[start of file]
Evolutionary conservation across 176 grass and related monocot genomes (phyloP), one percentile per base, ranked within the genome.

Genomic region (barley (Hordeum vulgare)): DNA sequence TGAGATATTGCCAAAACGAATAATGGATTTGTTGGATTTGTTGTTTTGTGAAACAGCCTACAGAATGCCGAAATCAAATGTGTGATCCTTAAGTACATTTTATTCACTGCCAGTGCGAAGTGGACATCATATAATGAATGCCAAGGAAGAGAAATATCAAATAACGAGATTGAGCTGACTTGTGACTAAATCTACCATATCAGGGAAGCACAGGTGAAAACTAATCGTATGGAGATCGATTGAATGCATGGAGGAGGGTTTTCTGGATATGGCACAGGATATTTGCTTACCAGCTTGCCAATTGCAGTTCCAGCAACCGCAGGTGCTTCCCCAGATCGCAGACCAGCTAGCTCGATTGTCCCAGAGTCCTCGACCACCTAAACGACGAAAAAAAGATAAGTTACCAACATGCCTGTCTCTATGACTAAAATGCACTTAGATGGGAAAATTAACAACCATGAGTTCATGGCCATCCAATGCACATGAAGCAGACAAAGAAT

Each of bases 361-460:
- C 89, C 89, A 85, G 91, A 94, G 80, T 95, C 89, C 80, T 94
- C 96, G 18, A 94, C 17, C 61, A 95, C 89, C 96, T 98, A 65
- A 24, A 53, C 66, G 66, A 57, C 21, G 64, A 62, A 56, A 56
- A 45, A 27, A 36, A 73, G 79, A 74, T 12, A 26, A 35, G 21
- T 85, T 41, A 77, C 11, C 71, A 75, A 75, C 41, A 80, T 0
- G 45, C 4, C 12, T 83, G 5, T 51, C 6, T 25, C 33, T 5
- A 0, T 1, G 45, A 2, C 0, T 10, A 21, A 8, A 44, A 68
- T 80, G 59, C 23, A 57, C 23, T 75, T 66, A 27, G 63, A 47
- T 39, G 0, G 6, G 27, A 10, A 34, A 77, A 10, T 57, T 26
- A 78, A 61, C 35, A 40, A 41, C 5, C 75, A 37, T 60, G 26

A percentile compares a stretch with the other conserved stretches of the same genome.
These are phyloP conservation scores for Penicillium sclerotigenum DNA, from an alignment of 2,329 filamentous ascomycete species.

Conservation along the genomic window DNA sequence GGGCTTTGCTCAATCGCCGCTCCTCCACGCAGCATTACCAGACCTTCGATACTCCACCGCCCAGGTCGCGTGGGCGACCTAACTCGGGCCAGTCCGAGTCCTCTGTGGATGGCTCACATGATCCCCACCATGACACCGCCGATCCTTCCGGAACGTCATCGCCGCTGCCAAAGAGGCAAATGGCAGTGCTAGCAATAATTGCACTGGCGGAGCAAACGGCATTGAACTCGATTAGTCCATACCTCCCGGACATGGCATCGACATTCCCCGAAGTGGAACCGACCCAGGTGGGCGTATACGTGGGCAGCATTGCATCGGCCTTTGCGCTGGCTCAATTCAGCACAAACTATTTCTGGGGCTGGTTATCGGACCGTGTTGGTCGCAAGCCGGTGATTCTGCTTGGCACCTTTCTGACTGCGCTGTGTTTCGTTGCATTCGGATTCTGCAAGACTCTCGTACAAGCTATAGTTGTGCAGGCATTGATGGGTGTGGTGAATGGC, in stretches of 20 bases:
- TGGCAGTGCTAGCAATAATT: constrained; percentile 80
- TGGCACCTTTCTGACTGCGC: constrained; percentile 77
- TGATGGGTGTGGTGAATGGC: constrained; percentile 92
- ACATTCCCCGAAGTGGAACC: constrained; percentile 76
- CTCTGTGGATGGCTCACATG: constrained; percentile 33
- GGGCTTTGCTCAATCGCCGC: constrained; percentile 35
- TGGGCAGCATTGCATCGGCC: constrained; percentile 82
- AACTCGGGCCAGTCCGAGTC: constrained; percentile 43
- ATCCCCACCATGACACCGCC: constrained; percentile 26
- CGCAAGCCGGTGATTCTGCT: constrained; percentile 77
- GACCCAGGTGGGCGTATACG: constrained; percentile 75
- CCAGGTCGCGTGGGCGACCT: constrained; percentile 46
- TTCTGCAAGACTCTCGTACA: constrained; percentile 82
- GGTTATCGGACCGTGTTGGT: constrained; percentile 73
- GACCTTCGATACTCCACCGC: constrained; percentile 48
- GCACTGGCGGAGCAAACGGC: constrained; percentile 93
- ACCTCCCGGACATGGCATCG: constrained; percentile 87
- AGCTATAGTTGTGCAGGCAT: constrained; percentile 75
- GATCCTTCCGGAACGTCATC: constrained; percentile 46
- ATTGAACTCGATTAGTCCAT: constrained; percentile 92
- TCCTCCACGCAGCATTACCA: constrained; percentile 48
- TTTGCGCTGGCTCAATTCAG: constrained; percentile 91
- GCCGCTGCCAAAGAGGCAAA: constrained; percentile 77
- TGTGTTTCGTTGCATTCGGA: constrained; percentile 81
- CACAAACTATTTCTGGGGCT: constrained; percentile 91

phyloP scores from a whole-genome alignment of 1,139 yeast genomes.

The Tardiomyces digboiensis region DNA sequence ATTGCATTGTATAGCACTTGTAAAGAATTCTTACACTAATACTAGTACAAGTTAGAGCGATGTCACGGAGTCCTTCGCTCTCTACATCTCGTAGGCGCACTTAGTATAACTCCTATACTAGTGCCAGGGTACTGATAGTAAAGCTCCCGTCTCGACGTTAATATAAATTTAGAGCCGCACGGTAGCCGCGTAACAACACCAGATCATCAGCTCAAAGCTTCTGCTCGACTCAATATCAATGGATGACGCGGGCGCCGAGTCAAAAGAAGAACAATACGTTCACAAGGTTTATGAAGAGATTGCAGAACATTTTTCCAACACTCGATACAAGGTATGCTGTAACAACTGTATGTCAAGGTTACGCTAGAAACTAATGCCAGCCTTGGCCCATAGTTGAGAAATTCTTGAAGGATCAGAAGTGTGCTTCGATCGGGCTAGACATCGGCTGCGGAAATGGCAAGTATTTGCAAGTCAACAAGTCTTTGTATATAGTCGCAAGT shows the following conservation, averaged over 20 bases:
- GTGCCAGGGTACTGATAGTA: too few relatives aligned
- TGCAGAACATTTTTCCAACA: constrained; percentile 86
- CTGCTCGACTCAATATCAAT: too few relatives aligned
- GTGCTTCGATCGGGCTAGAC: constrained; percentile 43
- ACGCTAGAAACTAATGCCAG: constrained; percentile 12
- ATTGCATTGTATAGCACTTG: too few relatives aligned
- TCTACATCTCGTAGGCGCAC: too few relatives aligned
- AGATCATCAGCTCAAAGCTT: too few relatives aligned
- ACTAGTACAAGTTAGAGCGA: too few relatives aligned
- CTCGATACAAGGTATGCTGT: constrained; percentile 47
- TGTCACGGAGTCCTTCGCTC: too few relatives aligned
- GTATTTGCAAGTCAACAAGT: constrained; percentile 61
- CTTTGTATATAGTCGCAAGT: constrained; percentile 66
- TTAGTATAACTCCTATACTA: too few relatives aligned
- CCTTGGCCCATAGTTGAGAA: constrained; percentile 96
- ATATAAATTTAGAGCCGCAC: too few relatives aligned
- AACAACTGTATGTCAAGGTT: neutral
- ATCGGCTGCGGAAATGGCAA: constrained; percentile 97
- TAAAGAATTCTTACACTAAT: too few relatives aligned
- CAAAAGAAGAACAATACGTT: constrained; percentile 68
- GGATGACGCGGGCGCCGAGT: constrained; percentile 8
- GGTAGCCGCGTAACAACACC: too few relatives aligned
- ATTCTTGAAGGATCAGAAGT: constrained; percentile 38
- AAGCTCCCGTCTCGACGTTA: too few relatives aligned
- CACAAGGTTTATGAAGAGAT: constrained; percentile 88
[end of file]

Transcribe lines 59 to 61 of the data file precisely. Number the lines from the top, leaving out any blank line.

- ATATAAATTTAGAGCCGCAC: too few relatives aligned
- AACAACTGTATGTCAAGGTT: neutral
- ATCGGCTGCGGAAATGGCAA: constrained; percentile 97